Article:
This is NFL Rookie Diaries, a series where NFL rookies take you inside their new lives as NFL players. From adjusting to playing the game at its highest level, to learning the locker room culture, to adjusting to life off the field, these rookies tell it like it is. Welcome to the NFL.
People were yelling things at us like, “Bosworth!” and “Hey cowboy!” We were at a PGA Tour event in Phoenix and there were thousands of people there, and Brock was walking around in cowboy boots, Wranglers and sunglasses with his blonde mullet hanging out. I had only known him for about a week, and this was my first indication that maybe Brock and I were just a little bit different.
We signed with the same agency before the draft. I didn’t know who he was and he didn’t know who I was. We just showed up in Phoenix in February because that’s where we were both going to train for pro days and the NFL combine, and our agency told me, “OK, you’re going to be rooming with Brock Hekking. He’s known as The Mullet Man.”
Great, I thought. The Mullet Man …
People always say that when you move away or go someplace unfamiliar, you should take something to remind you of home, like a photo, or a gift your parents gave you.
When I got drafted by the Chargers in the fifth round of the 2015 NFL Draft, I took a bunch of stuff with me to San Diego. I didn’t want to just pack one suitcase and grab a flight across the country. I packed up the 2005 Ford Escape I drove all through college — the one with over 100,000 Nebraska and North Dakota miles on it — and drove through the mountains and down to Southern California to start my new life as a pro football player.
Most people, when they grow up and get a “real job,” they want to be on their own, buy a house, start a family and all that. But with the transition to the NFL and the move from North Dakota to San Diego, I had enough changes going on in my life, and the thought of living by myself and coming home every day after practice to an empty house and having no one to talk to just seemed boring to me.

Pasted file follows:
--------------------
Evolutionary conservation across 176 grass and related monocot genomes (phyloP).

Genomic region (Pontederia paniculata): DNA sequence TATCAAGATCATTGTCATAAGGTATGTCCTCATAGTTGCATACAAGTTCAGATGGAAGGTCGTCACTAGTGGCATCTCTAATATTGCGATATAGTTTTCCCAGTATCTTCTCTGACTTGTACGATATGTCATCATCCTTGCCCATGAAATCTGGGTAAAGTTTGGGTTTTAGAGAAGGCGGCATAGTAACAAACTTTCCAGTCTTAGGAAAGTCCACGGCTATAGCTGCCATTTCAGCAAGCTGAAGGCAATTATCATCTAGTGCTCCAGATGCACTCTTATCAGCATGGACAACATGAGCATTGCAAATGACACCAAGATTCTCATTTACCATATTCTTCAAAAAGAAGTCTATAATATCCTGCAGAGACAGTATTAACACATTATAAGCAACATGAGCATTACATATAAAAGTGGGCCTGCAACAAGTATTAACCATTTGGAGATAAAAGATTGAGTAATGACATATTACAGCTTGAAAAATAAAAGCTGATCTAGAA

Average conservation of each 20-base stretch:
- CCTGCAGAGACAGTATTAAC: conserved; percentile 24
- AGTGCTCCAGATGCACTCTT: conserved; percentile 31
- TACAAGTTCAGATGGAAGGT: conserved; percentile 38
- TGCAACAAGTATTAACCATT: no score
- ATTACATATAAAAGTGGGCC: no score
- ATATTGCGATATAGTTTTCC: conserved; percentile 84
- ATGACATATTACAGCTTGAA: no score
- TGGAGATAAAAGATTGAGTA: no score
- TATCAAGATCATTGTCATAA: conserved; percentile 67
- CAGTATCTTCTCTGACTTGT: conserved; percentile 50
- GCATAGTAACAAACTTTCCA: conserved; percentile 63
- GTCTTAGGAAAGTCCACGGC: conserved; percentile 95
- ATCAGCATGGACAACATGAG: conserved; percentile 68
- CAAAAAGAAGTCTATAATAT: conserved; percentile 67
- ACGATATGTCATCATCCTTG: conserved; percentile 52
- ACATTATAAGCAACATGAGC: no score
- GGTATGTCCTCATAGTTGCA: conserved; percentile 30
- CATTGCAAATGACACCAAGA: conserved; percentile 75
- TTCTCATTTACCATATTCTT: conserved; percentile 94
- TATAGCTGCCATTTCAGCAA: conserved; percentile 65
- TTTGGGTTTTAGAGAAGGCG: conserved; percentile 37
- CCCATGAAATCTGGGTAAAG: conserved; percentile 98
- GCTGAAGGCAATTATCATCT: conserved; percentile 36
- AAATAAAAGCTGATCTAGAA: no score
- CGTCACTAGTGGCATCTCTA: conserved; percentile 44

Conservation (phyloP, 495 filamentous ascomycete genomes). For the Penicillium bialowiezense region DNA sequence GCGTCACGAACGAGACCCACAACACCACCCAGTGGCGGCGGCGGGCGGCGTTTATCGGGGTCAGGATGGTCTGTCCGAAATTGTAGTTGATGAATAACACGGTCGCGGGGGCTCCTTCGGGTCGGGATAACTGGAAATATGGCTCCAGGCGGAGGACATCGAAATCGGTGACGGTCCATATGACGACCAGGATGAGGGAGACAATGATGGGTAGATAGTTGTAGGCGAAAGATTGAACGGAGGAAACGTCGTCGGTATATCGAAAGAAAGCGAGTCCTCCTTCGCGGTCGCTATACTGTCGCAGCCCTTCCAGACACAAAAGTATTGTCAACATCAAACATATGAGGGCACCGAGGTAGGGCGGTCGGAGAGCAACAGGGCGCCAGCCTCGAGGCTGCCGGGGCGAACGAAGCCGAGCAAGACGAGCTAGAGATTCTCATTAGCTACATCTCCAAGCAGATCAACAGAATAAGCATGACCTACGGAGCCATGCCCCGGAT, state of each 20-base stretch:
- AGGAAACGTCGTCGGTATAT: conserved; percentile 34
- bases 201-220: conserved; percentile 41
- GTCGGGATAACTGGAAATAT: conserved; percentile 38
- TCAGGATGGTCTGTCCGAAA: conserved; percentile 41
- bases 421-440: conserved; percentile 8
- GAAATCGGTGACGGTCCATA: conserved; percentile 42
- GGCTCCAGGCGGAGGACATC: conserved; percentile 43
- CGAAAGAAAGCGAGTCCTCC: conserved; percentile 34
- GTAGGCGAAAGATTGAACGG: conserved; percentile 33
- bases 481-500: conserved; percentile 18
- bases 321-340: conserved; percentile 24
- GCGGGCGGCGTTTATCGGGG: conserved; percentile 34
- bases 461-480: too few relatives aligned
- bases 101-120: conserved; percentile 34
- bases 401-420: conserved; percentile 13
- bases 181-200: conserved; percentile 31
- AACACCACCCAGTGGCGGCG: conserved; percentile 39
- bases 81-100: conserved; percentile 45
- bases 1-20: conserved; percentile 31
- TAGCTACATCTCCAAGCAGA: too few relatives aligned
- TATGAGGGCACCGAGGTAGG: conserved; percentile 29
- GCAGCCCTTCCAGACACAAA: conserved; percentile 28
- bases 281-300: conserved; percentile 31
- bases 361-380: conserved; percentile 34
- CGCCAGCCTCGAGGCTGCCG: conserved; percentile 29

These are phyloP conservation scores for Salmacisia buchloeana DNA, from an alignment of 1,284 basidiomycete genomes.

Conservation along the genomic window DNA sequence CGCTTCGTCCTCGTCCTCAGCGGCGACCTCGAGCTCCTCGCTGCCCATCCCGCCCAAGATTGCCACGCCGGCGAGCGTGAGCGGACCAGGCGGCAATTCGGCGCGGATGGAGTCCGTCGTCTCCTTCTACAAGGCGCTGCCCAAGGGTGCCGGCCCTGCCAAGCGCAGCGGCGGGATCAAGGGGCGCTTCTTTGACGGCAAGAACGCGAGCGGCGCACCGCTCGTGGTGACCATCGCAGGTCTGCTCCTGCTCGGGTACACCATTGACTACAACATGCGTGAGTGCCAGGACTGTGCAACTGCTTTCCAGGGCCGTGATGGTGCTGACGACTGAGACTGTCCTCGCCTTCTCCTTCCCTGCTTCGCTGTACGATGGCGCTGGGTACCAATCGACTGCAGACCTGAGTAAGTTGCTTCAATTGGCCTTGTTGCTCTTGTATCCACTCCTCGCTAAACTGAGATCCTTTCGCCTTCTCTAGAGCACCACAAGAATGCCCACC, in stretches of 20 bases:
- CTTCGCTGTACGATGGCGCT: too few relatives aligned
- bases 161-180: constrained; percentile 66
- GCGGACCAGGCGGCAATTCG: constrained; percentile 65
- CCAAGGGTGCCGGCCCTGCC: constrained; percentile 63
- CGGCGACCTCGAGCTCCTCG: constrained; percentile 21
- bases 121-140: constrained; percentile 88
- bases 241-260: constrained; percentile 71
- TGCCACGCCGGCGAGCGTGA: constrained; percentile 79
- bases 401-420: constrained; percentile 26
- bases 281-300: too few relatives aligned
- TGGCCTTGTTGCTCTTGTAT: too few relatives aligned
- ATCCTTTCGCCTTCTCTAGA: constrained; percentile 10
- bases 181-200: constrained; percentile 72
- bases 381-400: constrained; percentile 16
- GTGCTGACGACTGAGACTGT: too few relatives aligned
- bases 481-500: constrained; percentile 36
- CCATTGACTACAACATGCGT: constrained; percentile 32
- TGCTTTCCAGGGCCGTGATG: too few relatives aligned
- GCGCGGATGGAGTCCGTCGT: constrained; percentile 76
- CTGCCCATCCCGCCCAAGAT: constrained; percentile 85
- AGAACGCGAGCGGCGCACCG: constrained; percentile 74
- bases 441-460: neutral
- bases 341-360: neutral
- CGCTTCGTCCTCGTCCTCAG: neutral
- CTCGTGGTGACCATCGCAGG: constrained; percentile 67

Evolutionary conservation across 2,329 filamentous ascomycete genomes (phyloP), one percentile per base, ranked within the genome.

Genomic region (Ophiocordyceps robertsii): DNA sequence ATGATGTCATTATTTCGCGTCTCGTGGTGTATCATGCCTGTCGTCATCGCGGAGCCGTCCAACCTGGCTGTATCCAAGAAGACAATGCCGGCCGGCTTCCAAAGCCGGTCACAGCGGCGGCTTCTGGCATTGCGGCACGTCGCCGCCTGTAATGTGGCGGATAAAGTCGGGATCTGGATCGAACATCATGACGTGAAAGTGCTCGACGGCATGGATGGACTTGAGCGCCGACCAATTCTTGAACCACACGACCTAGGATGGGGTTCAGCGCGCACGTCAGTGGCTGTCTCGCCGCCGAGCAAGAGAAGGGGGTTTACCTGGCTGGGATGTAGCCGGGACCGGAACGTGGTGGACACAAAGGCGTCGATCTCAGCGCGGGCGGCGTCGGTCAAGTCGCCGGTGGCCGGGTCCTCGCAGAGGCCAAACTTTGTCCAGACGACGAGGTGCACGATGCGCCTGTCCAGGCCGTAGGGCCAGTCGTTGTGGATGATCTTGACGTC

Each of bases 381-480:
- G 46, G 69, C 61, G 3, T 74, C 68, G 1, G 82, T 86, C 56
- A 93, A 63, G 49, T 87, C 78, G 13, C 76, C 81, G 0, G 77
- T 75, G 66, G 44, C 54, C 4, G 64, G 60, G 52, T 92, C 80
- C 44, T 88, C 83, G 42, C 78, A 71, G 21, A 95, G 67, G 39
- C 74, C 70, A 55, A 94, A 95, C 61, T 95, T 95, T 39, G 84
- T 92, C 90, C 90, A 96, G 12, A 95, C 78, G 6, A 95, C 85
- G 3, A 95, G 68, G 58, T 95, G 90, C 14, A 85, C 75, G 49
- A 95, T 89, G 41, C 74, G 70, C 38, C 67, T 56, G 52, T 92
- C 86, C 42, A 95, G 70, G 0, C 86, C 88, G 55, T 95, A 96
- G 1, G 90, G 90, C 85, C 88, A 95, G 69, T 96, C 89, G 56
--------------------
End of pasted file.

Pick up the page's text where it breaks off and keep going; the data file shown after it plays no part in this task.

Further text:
That’s where Brock comes in.
It started back in Phoenix when I was first introduced to The Mullet Man. We were sharing an apartment while we were preparing for the draft, and we got pretty close in a short amount of time, even though we couldn’t be more different.
If the boots-Wranglers-sunglasses-mullet combo didn’t give it away already, I’ll tell you, Brock is pretty out there. He embraces the spotlight more than I do. Me? I’m a little more laid back. It’s just kind of how I am. If you were anything like me — a kid from a small town in Nebraska — and you saw a guy like Brock walking down the street, the last thing you’d think is, Now there’s a guy I’d like to share a small apartment with.
Definitely not. Different worlds.
But things aren’t always what they seem. We also have a lot in common. We both play linebacker. We both wore No. 53 in college. And when it comes down to it, as NFL prospects, we were going through all the same changes in our lives and trying to get NFL teams to notice us, so we actually kind of hit it off.